Eosinophils may represent a minor fraction of the circulating leukocytes; however, they are a major component of the cellular infiltrate found in diseases such as atopic dermatitis, allergic rhinitis, and bronchial asthma.1,30 Selective infiltration of these cells may be achieved at several levels, including the initial interaction between eosinophils and activated endothelium at sites of allergic inflammation.
We examined eosinophil accumulation on IL-4–stimulated HUVECs, because IL-4 has been shown to be an important cytokine in allergic inflammation.19 We found that HUVECs stimulated 24 hours with IL-4 tethered and accumulated eosinophils at shear stresses as high as 4 dyn/cm2 (Fig 1A). At 2 dyn/cm2, this response was quite robust. We initially hypothesized that tethering at 2 dyn/cm2 was due exclusively to the expression of P-selectin on IL-4–activated endothelial cells, because low site densities of P-selectin have been shown to support eosinophil rolling.29 Yet, when we used an antibody directed against P-selectin, there was still residual tethering of eosinophils at 2 dyn/cm2 (Fig 3A). As a result of this residual tethering, some eosinophils were still able to accumulate on IL-4–stimulated HUVECs in the presence of an anti–P-selectin MoAb. These data suggested that another adhesion protein was mediating eosinophil tethering to these endothelial cells.
Although the selectins mediate leukocyte recruitment under shear conditions both in vitro and in vivo,8 there are now several in vivo models of leukocyte recruitment in which selectin blockade does not prevent leukocyte recruitment and tissue infiltration. Sriramarao et al12,31 showed that inhibition of either L-selectin or α4-integrins blocked eosinophil infiltration into the rabbit mesentery after IL-1 stimulation, suggesting a role for the α4-integrins in eosinophil recruitment in this model. Johnston et al32 went on to show that α4-integrins could mediate both rolling and adhesion in chronically inflamed rat mesentery and that rolling could occur independent of selectins. These data suggest that, under some conditions, leukocyte recruitment can occur independent of selectins.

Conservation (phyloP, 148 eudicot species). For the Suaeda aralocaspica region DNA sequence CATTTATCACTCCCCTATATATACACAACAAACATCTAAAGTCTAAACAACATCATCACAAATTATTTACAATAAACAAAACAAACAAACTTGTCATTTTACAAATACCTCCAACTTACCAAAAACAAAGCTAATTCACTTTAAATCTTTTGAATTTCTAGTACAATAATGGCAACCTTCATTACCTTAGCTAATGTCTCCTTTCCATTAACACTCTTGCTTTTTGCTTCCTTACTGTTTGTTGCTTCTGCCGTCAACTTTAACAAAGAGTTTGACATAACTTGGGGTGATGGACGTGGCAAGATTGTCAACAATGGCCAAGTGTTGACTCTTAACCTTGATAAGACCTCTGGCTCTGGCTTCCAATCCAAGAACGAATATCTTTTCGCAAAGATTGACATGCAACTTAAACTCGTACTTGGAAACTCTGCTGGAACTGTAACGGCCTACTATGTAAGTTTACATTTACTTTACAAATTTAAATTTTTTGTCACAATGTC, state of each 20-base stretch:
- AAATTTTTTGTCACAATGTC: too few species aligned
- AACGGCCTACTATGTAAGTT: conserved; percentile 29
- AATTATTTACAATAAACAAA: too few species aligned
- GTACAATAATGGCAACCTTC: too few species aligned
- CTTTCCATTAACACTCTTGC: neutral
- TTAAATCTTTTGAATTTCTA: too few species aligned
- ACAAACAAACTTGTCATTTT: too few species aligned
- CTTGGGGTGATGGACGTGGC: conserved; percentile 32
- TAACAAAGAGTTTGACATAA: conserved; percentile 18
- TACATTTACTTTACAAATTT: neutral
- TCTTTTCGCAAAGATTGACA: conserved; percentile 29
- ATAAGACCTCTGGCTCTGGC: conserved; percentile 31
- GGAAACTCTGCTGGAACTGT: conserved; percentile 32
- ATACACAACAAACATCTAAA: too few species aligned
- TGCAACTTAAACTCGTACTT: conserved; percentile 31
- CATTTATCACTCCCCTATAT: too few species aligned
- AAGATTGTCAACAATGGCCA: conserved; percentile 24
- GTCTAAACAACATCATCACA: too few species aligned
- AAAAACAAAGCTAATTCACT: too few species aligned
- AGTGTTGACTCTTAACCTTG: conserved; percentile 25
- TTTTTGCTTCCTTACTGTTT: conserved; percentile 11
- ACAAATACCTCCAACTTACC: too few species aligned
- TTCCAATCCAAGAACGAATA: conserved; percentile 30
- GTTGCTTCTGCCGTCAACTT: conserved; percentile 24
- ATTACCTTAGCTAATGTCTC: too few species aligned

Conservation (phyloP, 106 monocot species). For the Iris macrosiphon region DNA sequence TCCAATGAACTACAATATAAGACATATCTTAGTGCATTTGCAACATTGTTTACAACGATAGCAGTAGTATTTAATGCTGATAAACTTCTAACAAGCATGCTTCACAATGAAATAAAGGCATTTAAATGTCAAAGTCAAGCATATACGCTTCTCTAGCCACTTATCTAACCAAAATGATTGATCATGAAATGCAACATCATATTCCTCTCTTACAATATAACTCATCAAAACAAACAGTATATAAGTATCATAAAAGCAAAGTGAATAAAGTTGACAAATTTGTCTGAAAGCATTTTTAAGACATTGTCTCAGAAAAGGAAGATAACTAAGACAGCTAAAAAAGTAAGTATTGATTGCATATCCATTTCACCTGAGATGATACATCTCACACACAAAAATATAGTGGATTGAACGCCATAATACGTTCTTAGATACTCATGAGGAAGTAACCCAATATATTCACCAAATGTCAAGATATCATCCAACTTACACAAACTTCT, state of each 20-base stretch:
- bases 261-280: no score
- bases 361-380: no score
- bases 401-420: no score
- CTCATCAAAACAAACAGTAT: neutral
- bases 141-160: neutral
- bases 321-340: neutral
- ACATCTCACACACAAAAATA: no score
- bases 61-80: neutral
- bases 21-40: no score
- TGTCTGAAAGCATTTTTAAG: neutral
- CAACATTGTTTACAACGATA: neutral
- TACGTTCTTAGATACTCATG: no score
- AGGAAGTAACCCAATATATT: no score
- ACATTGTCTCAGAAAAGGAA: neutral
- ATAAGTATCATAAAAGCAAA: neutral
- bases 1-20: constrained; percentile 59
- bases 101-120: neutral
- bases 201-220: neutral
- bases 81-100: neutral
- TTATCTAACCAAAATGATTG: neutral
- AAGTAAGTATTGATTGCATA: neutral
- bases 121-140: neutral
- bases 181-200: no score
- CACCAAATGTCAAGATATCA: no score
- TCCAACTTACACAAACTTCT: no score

α4-integrins can mediate leukocyte tethering to purified VCAM-1.13-15 T cells13,15 and eosinophils18 tether to purified VCAM-1 at shear stresses between 0.5 and 1 dyn/cm2, but, as the shear stress is increased to 2 dyn/cm2, few cells tether and accumulate on VCAM-1. In contrast, monocytes expressing α4-integrins do not tether to VCAM-1 at either high or low shear stresses.33 To date, VCAM-1 expressed on cytokine-activated HUVECs has not been shown to participate in tethering of peripheral blood leukocytes,16,18,33,34 although data using lymphocyte cell lines suggest that the VCAM-1 expressed is capable of mediating attachment in the absence of a selectin.17 Instead, data suggest that VCAM-1 acts to stabilize the adhesion of both peripheral blood T cells and monocytes after these cells have been tethered by a selectin.
We first examined the ability of freshly isolated eosinophils to interact with VCAM-1 transfectants and found that eosinophils tethered and accumulated at low shear stresses in a manner similar to T cells. At increased site densities, VCAM-1 may be able to mediate eosinophil tethering at higher shear stresses; however, we only examined eosinophil interactions at a single site density. We then addressed the role of VCAM-1/α4-integrins interactions in eosinophil recruitment on IL-4–stimulated HUVECs. In contrast to other leukocytes, we found that eosinophils tethered to VCAM-1 expressed on IL-4–activated HUVECs, and this tethering was occurring at physiologic shear stresses.
P-selectin and VCAM-1/α4-integrins work cooperatively to optimize eosinophil interactions at physiologic shear stresses, because MoAbs directed against either VCAM-1 or α4-integrins used together with an anti–P-selectin MoAb blocked all eosinophil tethering and accumulation on IL-4–stimulated HUVECs. As the shear stress was lowered, P-selectin and VCAM-1 acted independently to recruit eosinophils. This difference in adhesion molecule use is likely due to the forces exerted on the flowing eosinophil at high versus low shear stresses. The loss of one receptor ligand pair at high shear stresses is sufficient to impair eosinophil tethering and accumulation, whereas the decreased forces exerted on the eosinophil at lower shear stresses allow for loss of some interactions without affecting eosinophil accumulation.